Sometimes my parenting reaches new levels of aceness. See, for example, last week’s Tale of the Toothbrush of Shame – I wish I had been secretly filmed by a documentary crew with really good lighting technicians so I could play my mothering triumph over and over and over, and then the footage would go viral and then I would become a motivational speaker like the Clintons and then could afford holidays to Martha’s Vineyard and Cape Cod.
So, as everyone with children will know, mornings are always very shouty and unpleasant when you have somewhere to go to and a Red Book Of Tardiness to sign if you don’t make it on time. I have to set the alarm for 6:30am, I turn on the light in the kid’s room, they pretend to still be asleep. Mark takes the dog for a walk, I have a noisy shower in their room, bellowing at them to get up, they slowly crawl their way to the bathroom and wee all over the toilet seat, they start kicking each other, they lie back on their beds, I come in and say something menacing, they get up, lie back down, on and on to the most boring degree of ever. Twenty minutes before we have to go, I take their faces in my hands, get right up close to them and say
and then I go and do something important like save the baby from eating batteries and then we are ready to go and out the door, once the shoes have been found, etc etc.
And we get about four minutes up the road and I turn to them and I say
Show me your teeth!
And they do, and invariably their teeth are speckled with tiny orange cornflake bits, or there is still a huge smear of jam on their cheeks and their breath smells like a throat infection. And so, last week, I got really really mad about it. I asked them why they didn’t do it and they all had some eloquent pre-thought-out excuse – they got distracted with the act of zipping up their bags, they remembered right up until it was time to go and then they just forgot, Barnaby wouldn’t let them or I hadn’t reminded them to quite their level of acceptable reminding. Which is all just naughty little kiddie lies, lies, lies. So I’m thundering up the road and the rage inside of me is threatening to take hold, and I am ranting at them about their breath smelling like a poo and that they will never get girlfriends if they don’t clean their teeth and even their friends won’t want to hang out with them if they can’t be bothered to clean themselves and WHY WON’T YOU DO IT, FOR THE LOVE OF BASIC HYGIENE?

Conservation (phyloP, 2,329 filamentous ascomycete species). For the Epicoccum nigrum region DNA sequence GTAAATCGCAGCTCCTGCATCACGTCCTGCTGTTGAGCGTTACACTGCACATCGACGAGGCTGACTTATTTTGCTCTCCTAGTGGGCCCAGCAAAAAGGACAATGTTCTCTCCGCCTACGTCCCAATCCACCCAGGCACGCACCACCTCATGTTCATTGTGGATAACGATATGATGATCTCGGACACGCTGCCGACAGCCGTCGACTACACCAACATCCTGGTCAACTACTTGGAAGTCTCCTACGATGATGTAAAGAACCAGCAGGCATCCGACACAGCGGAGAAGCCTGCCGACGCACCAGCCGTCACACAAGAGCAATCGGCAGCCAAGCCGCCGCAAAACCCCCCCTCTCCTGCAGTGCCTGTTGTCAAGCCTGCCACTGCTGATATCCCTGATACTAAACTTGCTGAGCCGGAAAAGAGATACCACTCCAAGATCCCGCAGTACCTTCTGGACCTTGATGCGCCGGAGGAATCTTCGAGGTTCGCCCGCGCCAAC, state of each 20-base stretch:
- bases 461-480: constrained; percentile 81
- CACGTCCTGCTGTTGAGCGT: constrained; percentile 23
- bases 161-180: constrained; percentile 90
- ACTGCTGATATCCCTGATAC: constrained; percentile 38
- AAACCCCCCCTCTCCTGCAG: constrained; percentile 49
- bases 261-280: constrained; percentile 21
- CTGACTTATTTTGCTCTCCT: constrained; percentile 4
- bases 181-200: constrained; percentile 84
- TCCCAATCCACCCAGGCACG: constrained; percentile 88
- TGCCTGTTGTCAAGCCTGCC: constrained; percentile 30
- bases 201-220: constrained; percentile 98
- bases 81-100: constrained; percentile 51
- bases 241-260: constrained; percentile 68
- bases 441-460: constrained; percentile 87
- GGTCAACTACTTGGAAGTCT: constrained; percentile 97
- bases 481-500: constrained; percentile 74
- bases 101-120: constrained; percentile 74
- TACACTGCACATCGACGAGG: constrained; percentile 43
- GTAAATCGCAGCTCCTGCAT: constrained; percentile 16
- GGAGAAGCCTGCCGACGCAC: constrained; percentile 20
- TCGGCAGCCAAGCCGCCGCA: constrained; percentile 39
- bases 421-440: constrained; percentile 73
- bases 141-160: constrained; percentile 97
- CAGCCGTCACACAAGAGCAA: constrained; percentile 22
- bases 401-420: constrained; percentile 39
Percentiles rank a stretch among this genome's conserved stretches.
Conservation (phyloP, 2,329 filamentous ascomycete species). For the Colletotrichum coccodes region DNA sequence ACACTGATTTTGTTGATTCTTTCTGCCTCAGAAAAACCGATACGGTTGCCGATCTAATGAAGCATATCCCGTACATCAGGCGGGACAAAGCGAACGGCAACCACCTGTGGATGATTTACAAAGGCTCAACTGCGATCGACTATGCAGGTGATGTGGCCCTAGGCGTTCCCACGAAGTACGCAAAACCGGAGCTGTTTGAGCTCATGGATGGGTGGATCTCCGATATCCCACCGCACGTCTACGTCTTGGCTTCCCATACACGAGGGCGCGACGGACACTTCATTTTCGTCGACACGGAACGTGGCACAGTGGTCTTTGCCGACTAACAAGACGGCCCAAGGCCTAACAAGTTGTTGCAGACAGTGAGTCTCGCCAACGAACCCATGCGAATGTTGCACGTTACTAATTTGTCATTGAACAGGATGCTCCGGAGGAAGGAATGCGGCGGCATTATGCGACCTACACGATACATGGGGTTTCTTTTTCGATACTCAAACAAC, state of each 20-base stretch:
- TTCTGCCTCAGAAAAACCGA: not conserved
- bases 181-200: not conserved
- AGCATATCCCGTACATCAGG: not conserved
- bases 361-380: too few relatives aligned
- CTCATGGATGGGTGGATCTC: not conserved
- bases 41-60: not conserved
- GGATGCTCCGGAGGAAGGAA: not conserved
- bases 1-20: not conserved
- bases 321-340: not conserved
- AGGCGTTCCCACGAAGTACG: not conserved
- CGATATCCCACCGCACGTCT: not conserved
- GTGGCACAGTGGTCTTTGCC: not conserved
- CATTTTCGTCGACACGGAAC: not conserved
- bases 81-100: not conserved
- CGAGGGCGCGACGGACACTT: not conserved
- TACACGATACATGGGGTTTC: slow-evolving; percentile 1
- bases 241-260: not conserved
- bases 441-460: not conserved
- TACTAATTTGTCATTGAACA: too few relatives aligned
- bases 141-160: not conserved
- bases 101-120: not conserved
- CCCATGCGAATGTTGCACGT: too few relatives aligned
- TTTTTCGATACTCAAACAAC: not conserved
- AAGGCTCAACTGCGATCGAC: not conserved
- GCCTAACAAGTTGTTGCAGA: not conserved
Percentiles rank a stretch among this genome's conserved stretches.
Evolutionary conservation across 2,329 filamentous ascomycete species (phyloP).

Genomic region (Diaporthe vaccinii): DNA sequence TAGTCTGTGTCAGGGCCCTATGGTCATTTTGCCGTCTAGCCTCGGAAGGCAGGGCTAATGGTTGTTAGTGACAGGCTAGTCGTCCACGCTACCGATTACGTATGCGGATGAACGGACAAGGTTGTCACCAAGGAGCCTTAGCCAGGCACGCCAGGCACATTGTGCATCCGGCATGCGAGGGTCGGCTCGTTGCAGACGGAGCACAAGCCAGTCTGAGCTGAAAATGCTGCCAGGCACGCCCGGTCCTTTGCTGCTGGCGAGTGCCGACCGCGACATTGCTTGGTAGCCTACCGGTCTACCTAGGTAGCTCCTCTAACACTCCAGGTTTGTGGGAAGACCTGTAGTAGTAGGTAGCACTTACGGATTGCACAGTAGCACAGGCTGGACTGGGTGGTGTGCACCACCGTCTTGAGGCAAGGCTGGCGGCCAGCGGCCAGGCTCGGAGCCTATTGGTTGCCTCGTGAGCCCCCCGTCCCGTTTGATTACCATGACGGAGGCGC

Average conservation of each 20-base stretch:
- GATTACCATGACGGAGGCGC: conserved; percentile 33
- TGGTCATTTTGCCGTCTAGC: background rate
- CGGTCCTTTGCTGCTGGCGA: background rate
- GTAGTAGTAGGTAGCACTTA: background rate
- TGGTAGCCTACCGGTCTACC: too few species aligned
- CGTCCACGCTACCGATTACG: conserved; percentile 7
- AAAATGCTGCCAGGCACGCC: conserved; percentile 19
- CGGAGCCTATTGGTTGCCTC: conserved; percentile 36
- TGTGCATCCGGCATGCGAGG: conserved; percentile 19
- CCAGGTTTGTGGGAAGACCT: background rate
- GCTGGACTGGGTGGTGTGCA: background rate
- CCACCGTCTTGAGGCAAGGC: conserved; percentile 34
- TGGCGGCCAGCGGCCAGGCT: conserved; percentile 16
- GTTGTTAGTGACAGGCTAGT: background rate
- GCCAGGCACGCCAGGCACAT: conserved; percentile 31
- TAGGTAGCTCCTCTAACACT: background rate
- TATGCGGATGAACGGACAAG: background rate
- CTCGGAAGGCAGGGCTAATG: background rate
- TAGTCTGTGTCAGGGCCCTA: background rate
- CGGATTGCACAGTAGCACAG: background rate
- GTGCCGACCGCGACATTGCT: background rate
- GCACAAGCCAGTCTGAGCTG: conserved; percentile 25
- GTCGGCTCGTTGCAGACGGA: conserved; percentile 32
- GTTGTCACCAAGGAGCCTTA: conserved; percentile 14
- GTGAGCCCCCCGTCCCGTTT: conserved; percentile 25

And so, fuelled by the Fury of the Self-Righteous, and even though we were a tiny bit late, I got near the school, crossed over the Edgware Road, parked the buggy outside a newsagents, went in, bought a toothbrush and stomped them to school and when I got there, I ripped open the packet and I told them in a very loud voice that I would brush their teeth with this Toothbrush of Shame every time they left the house without doing it, starting with NOW. And I began with Noah, who had inconveniently run away, but I told him that if he didn’t come over and open his mouth that I would sit on his chest in the playground in front of everybody until he opened it, and so he slowly came over with big blue eyes brimming with moistness which I took to be shame (but could well have been hay fever) and I brushed his teeth vigorously in front of his curious classmates and teachers and I whispered to him like a pantomime villain:
That’s the last time you forget to clean your teeth, young man!
And I went around to the Junior Entrance and did the same thing to Casper and I swear there was the roar of the crowd in my ears and maybe there was a theme song in my head called The Triumph of Good Hygiene Over Bad and I high-fived myself all the way home.
And now the Toothbrush of Shame lies in the bottom of the buggy, and the threat of another public toothbrushing by your mother in front of everyone at school has been a most charming catalyst for change.
Here is the baby at the Summer Fair, where I face-painted quite badly for four hours. He just sat in the shade and ate a few round pebbles and let the little girls stroke his fuzzy hair.
And here he is today after scoffing some strawberries from the man at the Lebanese shop next to Waitrose, who is leaving because Queensway is about to undergo some dreadful £500 million sex-up, which can only mean bad things for the locals. Where will I buy my za’tar when he flees?
And here are three of my kids participating enthusiastically and only a little clumsily in a sack race in the garden on the Open Garden weekend. How English does that look? There was some sort of mobile gin van set up, and all these Open Garden ticket holders who used our garden for an afternoon and I was reminded how lucky we are to have keys to it, just across the road.
And to finish, a photograph of a most perfect Providores flat white. I know that makes me sound like a wanker, but it is true. It made me a tiny bit sweaty and a lot shaky – unlucky, as I had two just before I started the face painting. I’d like to think no one noticed.